Review: Mario + Rabbids Kingdom Battle

Going rabbid with blasters in the Mushroom Kingdom.

Console: Nintendo Switch

Mario + Rabbids is a crossover between Mario and Ubisoft's Raving Rabbids franchise, quite an unexpected combination if I do say so myself. The game was an initiative from Ubisoft who, after the party games of the Raving Rabbids franchise gained diminishing returns each instalment, wanted to do something different with the Rabbids. The team thought that the Rabbids could bring something unique to the table when paired up with another franchise. Mario was chosen as due to Ubisoft and Nintendo have had a business relationship for over 20 years, giving the team a higher chance of success of actually getting the rights to Mario. Ubisoft showed a demo to Mario creator Shigeru Miyamoto who was impressed by the team's effort and greenlit the project.

Now that I've played the game, what are my thoughts on it? In case you've waited just as long as me with picking up the game, is it worth it? If you like tactical games, or at the very least want to check one out, Mario+Rabbids: Kingdom Battle is a game for you. 

Let's dive in.


The plot of the game isn't all that complicated. A young inventor has developed two different inventions: a robot assistant named Beep-0 and a headset capable of merging two different things together into one: the SupaMerge helmet. After she steps out for a moment, the Rabbids emerge and make an absolute mess of the place, as they are known to do. One of the Rabbids puts on the SupaMerge Helmet which fuses to its face and together with the malfunction Time Washing Machine the Rabbids arrived in they and Beep-0 are send to the Mushroom Kingdom. In the Mushroom Kingdom, Mario and friends are having some sort of celebration when the Time Washing Machine crashes the party. Not only do the Rabbids wreak havoc on the Kingdom by just being, you know, Rabbids but the out of control SupaMerge helmet also causes all kinds of different things to fuse. With the entire Kingdom in chaos, it's up to Mario and his friends, together with a group of friendly Rabbids, to save the Mushroom Kingdom from impending disaster.

As the gameplay is the game's most defining aspect, aside from the crossover itself that is, let's start off with that. As said before, the game is a turn-based tactical RPG. For those unfamiliar with the genre, this means that battles are conducted on a grid in which the player and the enemy alternate taking turns to perform actions. Each of the eight playable characters; Mario, Luigi, Peach, Yoshi and a Rabbid version of each, all have different types of weapons, movement and special abilities that they can utilize during battle. They all have a primary and secondary weapon and while some of those are shared between characters, the combination of weaponry, abilities and passive perks is what makes each character unique.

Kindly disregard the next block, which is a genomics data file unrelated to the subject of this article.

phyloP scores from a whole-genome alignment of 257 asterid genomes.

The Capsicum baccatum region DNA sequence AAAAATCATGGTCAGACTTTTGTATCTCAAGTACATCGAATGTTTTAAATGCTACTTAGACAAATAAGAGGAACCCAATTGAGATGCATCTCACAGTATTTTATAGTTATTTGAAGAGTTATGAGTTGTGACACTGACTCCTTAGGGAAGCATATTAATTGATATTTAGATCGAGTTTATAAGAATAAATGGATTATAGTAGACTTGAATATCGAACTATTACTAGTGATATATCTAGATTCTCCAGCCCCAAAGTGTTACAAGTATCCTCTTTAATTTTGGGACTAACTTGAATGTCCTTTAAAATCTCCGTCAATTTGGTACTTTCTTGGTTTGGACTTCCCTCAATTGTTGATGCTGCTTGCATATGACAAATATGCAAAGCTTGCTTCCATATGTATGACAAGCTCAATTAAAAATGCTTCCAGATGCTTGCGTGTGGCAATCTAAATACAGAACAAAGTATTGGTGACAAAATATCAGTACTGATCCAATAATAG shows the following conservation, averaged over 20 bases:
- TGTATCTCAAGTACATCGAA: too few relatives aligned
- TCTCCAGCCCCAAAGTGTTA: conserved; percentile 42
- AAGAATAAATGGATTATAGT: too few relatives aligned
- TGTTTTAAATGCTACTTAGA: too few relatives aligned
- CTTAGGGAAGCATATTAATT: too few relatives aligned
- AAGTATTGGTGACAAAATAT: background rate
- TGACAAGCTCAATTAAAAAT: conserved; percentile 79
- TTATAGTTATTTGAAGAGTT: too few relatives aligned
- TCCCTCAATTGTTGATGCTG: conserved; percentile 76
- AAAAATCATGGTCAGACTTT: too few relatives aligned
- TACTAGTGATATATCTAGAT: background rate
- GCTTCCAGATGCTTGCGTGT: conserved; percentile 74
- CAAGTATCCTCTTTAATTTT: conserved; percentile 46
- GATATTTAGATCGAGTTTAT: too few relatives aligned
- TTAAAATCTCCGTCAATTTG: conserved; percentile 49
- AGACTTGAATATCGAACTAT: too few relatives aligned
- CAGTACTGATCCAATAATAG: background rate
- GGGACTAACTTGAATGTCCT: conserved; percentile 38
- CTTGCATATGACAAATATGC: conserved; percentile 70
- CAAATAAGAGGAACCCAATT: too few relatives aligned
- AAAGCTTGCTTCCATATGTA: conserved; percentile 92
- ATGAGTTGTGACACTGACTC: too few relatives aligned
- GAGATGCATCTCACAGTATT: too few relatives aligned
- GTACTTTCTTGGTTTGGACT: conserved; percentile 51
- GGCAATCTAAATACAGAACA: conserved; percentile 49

The same goes for the enemies as well. There are around 6 different enemy types, each of whom has its own behaviour and style of play. While this might seem on the low side (which for the genre it admittedly is) each world has its own variation on these enemies. They don't just have an altered appearance but the secondary effects they can trigger differ between versions. This gives each of them their own little 'flavour' if you will. I could have gone for an enemy type or two more as they do start to feel very 'samey' after a while, but I can commend the effort and this approach keeps the variety fresh for the majority of the story.

The boss battles are an absolute delight. From the bosses themselves to the strategy required to take them down all the way to the music, facing them was a true delight! What also keeps the battles fresh is that you don't always have the same goal to complete. Aside from the usual 'defeat all enemies' you have escort and 'get to the goal' missions. There are still moments in which battles take to long to complete or when they follow each other at such a pace that it becomes a bit grading and I felt the need to put the game down (for now) the different goals still add in some good variety to the battles.

A closer look at the battle interface. 

While the battle system of Mario + Rabbids is set up well, I do have some frustrations with it. The foundation is solid and the entire system is an 'easy to understand and play, but difficult to truly master' type of deal. It's welcoming to new and casual players while just challenging enough for veterans of the genre. The sudden difficulty spike in the final world is a bit frustrating but when it comes to any issues with the difficulty that's about it.